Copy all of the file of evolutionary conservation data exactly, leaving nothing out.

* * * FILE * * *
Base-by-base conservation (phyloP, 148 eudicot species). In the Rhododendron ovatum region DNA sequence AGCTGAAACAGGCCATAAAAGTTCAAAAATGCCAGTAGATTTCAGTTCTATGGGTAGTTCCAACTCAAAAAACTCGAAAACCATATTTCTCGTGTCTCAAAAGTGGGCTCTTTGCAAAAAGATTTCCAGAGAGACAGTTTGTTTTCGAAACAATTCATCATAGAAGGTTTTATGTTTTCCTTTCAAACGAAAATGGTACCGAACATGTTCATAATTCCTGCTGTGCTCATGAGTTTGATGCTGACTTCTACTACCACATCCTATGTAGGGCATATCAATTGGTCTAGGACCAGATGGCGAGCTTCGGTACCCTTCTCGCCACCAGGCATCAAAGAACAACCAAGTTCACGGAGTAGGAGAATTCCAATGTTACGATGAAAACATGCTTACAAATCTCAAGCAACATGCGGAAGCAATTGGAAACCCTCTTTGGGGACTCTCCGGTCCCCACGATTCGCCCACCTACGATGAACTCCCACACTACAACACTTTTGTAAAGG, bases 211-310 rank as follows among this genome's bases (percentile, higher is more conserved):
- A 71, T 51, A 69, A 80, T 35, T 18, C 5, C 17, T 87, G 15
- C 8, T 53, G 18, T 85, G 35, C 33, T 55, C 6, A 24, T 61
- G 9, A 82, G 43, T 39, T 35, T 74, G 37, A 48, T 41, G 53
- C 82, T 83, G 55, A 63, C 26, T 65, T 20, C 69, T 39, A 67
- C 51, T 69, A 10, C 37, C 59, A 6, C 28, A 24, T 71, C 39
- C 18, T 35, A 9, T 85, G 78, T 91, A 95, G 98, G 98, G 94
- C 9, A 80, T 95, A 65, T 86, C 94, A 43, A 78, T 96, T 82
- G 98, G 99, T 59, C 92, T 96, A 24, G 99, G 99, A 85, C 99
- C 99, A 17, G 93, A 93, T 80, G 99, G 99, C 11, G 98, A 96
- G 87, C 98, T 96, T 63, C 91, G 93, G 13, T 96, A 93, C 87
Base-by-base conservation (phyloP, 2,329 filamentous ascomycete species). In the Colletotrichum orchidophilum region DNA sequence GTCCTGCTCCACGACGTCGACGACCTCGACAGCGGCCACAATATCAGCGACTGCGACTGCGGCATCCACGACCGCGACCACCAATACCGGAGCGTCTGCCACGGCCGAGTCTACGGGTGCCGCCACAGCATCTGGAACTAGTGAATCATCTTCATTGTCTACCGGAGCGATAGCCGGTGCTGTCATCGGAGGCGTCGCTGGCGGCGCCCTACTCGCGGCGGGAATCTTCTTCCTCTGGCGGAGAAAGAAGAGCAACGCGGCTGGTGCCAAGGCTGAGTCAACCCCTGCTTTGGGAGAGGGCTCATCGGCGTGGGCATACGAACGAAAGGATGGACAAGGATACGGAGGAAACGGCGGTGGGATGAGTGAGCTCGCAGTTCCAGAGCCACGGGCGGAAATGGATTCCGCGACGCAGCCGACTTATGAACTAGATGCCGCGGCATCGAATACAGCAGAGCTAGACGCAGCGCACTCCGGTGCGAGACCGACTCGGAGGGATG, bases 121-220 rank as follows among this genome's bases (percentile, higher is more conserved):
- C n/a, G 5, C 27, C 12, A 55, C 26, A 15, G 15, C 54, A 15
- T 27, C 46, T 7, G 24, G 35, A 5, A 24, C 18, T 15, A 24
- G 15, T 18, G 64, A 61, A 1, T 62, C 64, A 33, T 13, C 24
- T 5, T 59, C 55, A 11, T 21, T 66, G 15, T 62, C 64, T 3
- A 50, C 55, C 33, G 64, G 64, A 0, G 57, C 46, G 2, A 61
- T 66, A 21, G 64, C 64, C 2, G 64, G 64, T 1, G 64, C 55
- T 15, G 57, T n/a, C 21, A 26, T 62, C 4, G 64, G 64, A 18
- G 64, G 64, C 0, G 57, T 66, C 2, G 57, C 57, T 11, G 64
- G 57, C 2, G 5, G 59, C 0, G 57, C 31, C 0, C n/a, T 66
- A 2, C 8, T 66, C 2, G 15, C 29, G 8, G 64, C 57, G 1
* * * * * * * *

Base-by-base conservation (phyloP, 148 eudicot species). In the Rhododendron ovatum region DNA sequence AGCTGAAACAGGCCATAAAAGTTCAAAAATGCCAGTAGATTTCAGTTCTATGGGTAGTTCCAACTCAAAAAACTCGAAAACCATATTTCTCGTGTCTCAAAAGTGGGCTCTTTGCAAAAAGATTTCCAGAGAGACAGTTTGTTTTCGAAACAATTCATCATAGAAGGTTTTATGTTTTCCTTTCAAACGAAAATGGTACCGAACATGTTCATAATTCCTGCTGTGCTCATGAGTTTGATGCTGACTTCTACTACCACATCCTATGTAGGGCATATCAATTGGTCTAGGACCAGATGGCGAGCTTCGGTACCCTTCTCGCCACCAGGCATCAAAGAACAACCAAGTTCACGGAGTAGGAGAATTCCAATGTTACGATGAAAACATGCTTACAAATCTCAAGCAACATGCGGAAGCAATTGGAAACCCTCTTTGGGGACTCTCCGGTCCCCACGATTCGCCCACCTACGATGAACTCCCACACTACAACACTTTTGTAAAGG, bases 211-310 rank as follows among this genome's bases (percentile, higher is more conserved):
- A 71, T 51, A 69, A 80, T 35, T 18, C 5, C 17, T 87, G 15
- C 8, T 53, G 18, T 85, G 35, C 33, T 55, C 6, A 24, T 61
- G 9, A 82, G 43, T 39, T 35, T 74, G 37, A 48, T 41, G 53
- C 82, T 83, G 55, A 63, C 26, T 65, T 20, C 69, T 39, A 67
- C 51, T 69, A 10, C 37, C 59, A 6, C 28, A 24, T 71, C 39
- C 18, T 35, A 9, T 85, G 78, T 91, A 95, G 98, G 98, G 94
- C 9, A 80, T 95, A 65, T 86, C 94, A 43, A 78, T 96, T 82
- G 98, G 99, T 59, C 92, T 96, A 24, G 99, G 99, A 85, C 99
- C 99, A 17, G 93, A 93, T 80, G 99, G 99, C 11, G 98, A 96
- G 87, C 98, T 96, T 63, C 91, G 93, G 13, T 96, A 93, C 87
Base-by-base conservation (phyloP, 2,329 filamentous ascomycete species). In the Colletotrichum orchidophilum region DNA sequence GTCCTGCTCCACGACGTCGACGACCTCGACAGCGGCCACAATATCAGCGACTGCGACTGCGGCATCCACGACCGCGACCACCAATACCGGAGCGTCTGCCACGGCCGAGTCTACGGGTGCCGCCACAGCATCTGGAACTAGTGAATCATCTTCATTGTCTACCGGAGCGATAGCCGGTGCTGTCATCGGAGGCGTCGCTGGCGGCGCCCTACTCGCGGCGGGAATCTTCTTCCTCTGGCGGAGAAAGAAGAGCAACGCGGCTGGTGCCAAGGCTGAGTCAACCCCTGCTTTGGGAGAGGGCTCATCGGCGTGGGCATACGAACGAAAGGATGGACAAGGATACGGAGGAAACGGCGGTGGGATGAGTGAGCTCGCAGTTCCAGAGCCACGGGCGGAAATGGATTCCGCGACGCAGCCGACTTATGAACTAGATGCCGCGGCATCGAATACAGCAGAGCTAGACGCAGCGCACTCCGGTGCGAGACCGACTCGGAGGGATG, bases 121-220 rank as follows among this genome's bases (percentile, higher is more conserved):
- C n/a, G 5, C 27, C 12, A 55, C 26, A 15, G 15, C 54, A 15
- T 27, C 46, T 7, G 24, G 35, A 5, A 24, C 18, T 15, A 24
- G 15, T 18, G 64, A 61, A 1, T 62, C 64, A 33, T 13, C 24
- T 5, T 59, C 55, A 11, T 21, T 66, G 15, T 62, C 64, T 3
- A 50, C 55, C 33, G 64, G 64, A 0, G 57, C 46, G 2, A 61
- T 66, A 21, G 64, C 64, C 2, G 64, G 64, T 1, G 64, C 55
- T 15, G 57, T n/a, C 21, A 26, T 62, C 4, G 64, G 64, A 18
- G 64, G 64, C 0, G 57, T 66, C 2, G 57, C 57, T 11, G 64
- G 57, C 2, G 5, G 59, C 0, G 57, C 31, C 0, C n/a, T 66
- A 2, C 8, T 66, C 2, G 15, C 29, G 8, G 64, C 57, G 1